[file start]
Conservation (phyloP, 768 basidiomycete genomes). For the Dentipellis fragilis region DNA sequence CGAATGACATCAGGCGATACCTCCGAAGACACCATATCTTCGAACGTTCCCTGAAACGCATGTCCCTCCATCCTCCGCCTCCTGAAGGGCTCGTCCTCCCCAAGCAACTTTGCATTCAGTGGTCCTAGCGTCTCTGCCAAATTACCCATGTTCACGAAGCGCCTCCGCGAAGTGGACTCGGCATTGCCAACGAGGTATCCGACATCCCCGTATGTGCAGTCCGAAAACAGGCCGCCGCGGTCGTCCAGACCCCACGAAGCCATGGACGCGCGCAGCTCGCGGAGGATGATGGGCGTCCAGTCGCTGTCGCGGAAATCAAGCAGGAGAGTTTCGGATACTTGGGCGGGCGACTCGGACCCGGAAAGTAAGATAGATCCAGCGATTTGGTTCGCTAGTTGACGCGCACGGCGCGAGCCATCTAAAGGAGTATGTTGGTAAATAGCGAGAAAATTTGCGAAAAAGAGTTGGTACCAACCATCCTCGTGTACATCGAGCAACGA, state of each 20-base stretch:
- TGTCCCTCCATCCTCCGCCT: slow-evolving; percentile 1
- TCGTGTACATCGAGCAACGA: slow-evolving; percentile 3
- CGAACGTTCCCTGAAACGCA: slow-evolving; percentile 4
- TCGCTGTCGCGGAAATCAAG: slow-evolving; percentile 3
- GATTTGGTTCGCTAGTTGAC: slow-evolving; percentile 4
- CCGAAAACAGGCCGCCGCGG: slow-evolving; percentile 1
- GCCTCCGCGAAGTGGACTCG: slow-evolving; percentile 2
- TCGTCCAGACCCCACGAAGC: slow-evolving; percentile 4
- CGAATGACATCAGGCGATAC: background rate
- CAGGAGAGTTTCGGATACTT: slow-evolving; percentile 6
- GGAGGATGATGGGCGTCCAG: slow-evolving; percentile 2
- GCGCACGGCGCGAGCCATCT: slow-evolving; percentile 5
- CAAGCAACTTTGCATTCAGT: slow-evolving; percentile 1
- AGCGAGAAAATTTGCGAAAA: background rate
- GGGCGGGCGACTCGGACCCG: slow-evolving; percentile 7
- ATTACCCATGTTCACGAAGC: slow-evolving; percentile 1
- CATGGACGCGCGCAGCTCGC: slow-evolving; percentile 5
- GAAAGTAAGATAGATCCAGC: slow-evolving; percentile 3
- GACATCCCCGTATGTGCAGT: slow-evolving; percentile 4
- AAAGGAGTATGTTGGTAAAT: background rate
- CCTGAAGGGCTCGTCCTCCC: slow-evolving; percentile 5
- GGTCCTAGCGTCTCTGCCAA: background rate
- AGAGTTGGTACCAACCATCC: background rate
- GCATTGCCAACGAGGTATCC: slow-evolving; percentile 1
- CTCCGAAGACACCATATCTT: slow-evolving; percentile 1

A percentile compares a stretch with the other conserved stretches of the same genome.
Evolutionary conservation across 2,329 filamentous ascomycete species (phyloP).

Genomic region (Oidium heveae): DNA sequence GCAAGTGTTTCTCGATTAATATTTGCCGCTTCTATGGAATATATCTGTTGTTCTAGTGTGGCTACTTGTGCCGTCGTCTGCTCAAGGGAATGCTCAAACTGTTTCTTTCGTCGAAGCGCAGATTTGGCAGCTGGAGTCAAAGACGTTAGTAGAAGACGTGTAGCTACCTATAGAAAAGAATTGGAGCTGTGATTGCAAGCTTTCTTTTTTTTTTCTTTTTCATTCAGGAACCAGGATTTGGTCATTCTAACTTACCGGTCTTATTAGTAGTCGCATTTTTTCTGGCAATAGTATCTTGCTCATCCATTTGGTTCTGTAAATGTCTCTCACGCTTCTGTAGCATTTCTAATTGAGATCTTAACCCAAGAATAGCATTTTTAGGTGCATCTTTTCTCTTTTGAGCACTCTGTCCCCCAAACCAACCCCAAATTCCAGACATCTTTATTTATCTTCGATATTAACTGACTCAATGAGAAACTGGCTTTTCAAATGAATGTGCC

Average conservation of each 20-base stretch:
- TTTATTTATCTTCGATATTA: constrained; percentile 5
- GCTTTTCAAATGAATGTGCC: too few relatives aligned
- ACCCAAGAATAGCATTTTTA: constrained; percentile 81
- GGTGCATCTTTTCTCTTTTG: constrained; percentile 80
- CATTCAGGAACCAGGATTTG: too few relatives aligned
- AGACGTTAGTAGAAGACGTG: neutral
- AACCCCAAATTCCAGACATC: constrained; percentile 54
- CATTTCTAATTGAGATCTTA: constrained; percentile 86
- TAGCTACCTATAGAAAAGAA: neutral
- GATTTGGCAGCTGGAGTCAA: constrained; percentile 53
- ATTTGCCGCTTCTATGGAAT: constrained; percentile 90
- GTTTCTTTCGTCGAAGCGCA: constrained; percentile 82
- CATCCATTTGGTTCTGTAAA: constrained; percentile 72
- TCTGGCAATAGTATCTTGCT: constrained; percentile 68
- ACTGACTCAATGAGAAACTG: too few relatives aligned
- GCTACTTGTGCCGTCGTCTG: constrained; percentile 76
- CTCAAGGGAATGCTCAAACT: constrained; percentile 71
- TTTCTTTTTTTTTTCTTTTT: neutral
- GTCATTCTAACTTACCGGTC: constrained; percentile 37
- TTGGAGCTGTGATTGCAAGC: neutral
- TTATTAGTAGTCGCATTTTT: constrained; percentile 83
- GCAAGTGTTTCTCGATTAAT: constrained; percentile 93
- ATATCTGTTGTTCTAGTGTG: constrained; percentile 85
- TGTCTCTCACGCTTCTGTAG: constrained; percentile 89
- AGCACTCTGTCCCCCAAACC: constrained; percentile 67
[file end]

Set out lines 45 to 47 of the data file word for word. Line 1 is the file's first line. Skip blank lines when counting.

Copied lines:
- ACTGACTCAATGAGAAACTG: too few relatives aligned
- GCTACTTGTGCCGTCGTCTG: constrained; percentile 76
- CTCAAGGGAATGCTCAAACT: constrained; percentile 71